I took photos on the cruise ships with a Nikon while also trying to sell Olympus mirrorless cameras to tourists. It was very Mickey Mouse photography but it gave me something to put on a CV so that combined with a portfolio when I got home I managed to get a job for a fashion E-commerce company.

I’d bought my own Canon 5D MKIII but the idea of a camera that was lightweight and had a digital viewfinder instead of optical always lingered in the back of my head.

Fast forward and I’m currently a Sony fan as they meet almost all my needs besides the terrible screens, which are improving in newer models.

The very long-winded point I’ve been trying to make is that trying different systems should be encouraged as there isn’t a superior brand just different tools with different applications.

Try everything and then settle on what works for you. The image captured will always be more important than the gear used to capture it.

Paul Waring's picture

I also served my time on cruise ships... Two contracts with P&O UK.

I agree with your sentiment, it's healthy to explore other systems and keeps the manufacturers on their toes. I often pick up other cameras in shops or shows and the new nikon system comes closer than any other, but its still not quite 'for me'.

Teemu Paukamainen's picture

There's no perfect system and I doubt never will be. For me m4/3 is by far the best option and OM-5 has the perfect size & weight and has plenty of amazing and lightweight lenses but is it perfect? Far from it. Especially the AF needs improving.

If the IQ and AF were on par with - let's say Nikon Z9 -, then I'd might consider it (close to) perfect but there's still a long way to go. And no, Z9 isn't perfect either. The weight alone is something that would keep me as far as possible from it. :)

Paul Waring's picture

there is never going to be perfect system across the board... But I hope I got across my personal thoughts on finding the right one for me.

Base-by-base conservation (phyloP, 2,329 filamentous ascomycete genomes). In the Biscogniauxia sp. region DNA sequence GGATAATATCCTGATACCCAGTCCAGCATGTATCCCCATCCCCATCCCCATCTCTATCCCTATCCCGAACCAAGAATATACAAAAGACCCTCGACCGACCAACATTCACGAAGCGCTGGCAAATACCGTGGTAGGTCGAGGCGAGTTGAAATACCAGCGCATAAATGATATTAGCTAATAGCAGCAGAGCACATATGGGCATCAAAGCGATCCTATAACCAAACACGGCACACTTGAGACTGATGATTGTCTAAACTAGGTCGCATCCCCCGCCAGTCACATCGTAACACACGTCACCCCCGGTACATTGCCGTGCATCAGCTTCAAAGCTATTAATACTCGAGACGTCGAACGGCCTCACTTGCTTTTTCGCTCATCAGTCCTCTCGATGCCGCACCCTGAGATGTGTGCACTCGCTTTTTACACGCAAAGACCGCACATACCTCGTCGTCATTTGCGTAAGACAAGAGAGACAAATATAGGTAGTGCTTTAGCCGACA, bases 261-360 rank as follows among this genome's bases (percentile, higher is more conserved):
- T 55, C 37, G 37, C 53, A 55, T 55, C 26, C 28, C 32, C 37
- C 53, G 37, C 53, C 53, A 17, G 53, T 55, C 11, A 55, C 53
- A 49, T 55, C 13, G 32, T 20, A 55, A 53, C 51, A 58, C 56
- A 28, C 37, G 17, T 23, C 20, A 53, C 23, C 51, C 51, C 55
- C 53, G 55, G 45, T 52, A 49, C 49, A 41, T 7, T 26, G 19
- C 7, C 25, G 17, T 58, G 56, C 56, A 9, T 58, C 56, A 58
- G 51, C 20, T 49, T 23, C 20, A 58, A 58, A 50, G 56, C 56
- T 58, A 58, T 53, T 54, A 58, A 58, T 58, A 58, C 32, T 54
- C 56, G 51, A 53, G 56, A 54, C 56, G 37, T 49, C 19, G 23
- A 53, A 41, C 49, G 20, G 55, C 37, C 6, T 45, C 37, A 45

It all depends on what we want from it. The same applies to most things in life. The perfect car for everybody does not exist, but if you just want a car that looks amazing in a garage then an Astin Martin DB7 comes close to perfection... If you need it to go off-road, however, its less than great.

Dave B's picture

I've owned Sony mirrorless cameras since the release of the original. At the release of the a7 I actually bought the Fuji XE2 but ended up returning that because it just didn't perform well enough. Since then I've owned nearly every a7 and a handful of their a6XXX cameras and RX100s but sometime last year I sold off my a6000 and lenses for a Fuji X-T3. A totally unnecessary thing since I have an a7IV and a7RIII with incredible lenses but somehow the Fuji just looked appealing. Fast forward to today and me EDC is the Fuji X-T5 with the new 30mm macro while my Sonys collect dust. They still have their purpose (for now) but the X-T5, 30mm, 18-55mm, 70-300mm, and Viltrox 23mm 1.4 combined weight the same as my a7IV with Sigma 24-70mm and barely take up more space, while producing incredible images especially when paired with film simulations from Fuji X-Weekly. I literally shoot JPEGs with film sims and spend zero time editing. Fuji's not perfect, their AF still gets destroyed by Sony, and half their lenses are dated and desperately need updating for better AF and higher IQ sensors, but their camera system just makes photography enjoyable while not requiring a dedicated 30lb backpack.

Peter Blottman's picture

Congrats on finding the perfect camera. I do question why you would change a system (m43) that you were happy with to an entirely new system when a body upgrade would have made all the difference. From EM5 mkii why would you not have upgraded to a em1 mkii that was available in 2017? 20mp vs. 16, and significantly better low light performance. Of course the OM-1 would be a current day further upgrade. Olympus system would still be significantly lighter than the Fuji. Nothing against Fuji or any of the other fine cameras, but I find it odd folks spend considerable money on changing systems when they already have the glass they seem to like. Cheers.

Paul Waring's picture

at the time, I needed an upgrade because I was struggling to get the quality I wanted. the upgrades available still would not have given me what I desired.
I think even now, the low light performance isn't where I would want it to be.

Paul Chambre's picture

The HSS (Auto FP) capable Nikon SB-800 was release in 2003... two years before the D-70S.

Paul Waring's picture

If i remember correctly, the budget simply didnt stretch to include SB800’s. They were fairly expensive and I remember using older manual flashes.